Television has had a long fascination with the concept of intelligent automobiles. The 1965 to 1966 series "My Mother the Car" portrayed the travails of a hapless family man who discovers that his mother has been reincarnated as his wisecracking 1928 Porter automobile. In 2002, TV Guide named the series the second-worst television show of all time [source: AP].
While that series may have failed, interest in cars that are smarter than their drivers didn't wane. The 1980s TV series "Knight Rider" perhaps came closest to what viewers wanted in an intelligent car. Rather than being possessed by a reincarnated soul, this car, K.I.T.T. (Knight Industries Two Thousand), was controlled by high-tech computerization. With undercover agent Michael Knight behind the steering wheel, K.I.T.T. provided support for him week after week as Knight apprehended bad guys. K.I.T.T., a Pontiac Trans-Am, wasn't only capable of high speeds -- it was armed with flame throwers and could navigate out of dangerous situations. In 1982, K.I.T.T. was the pinnacle of high-tech.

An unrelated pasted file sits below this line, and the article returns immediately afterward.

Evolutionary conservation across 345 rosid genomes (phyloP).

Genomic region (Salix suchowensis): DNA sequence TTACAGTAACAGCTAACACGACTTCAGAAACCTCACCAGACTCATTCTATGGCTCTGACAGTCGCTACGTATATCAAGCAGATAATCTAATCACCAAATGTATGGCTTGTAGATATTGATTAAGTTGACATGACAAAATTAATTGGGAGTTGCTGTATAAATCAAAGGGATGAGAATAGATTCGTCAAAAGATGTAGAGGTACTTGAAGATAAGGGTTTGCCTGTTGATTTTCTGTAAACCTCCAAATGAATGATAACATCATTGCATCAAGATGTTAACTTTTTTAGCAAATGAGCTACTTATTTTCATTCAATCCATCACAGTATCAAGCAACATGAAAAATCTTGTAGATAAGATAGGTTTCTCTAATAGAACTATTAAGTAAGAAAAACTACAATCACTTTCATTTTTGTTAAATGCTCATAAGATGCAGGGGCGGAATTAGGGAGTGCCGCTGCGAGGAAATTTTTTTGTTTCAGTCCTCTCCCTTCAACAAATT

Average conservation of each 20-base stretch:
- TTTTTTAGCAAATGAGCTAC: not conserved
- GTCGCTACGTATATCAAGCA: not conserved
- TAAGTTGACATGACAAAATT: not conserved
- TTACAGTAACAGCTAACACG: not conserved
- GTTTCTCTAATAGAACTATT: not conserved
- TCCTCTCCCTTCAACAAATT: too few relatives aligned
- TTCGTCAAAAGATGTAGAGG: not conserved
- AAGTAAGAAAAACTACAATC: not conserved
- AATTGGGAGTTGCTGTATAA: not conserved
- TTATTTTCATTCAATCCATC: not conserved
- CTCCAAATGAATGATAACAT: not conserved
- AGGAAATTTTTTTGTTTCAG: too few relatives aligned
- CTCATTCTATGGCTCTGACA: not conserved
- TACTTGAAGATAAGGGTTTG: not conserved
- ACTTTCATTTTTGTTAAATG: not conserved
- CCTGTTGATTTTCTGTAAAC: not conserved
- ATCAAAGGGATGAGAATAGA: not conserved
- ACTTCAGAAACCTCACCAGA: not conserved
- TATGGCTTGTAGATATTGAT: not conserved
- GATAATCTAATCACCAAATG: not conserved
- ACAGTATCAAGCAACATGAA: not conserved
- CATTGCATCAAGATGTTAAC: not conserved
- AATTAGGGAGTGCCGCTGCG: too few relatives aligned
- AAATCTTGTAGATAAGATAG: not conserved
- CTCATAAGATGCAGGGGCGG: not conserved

Soon, the computer age brought new breakthroughs in digital technology. With the advent of wireless communication and compressed data storage, what was once limited to the imaginations of TV writers became available for general consumption. You'd be hard-pressed to find a car on a dealer's lot equipped with flame throwers, sure. But there's a lot of other K.I.T.T. features in cars today. Automobiles have zoomed into the digital age.
What exactly makes a digital car digital? Intelligence. New features have transformed the car from a mere vessel that transports you from point A to point B -- now, cars get you there more easily, safely and even keep you entertained along the way. Cars have come to resemble computers on wheels. Cadillac even offers 40 gigabyte hard drives on its 2008 CTS model [source: Detroit News].
Find out some of the ways auto manufacturers are making cars intelligent on the next page.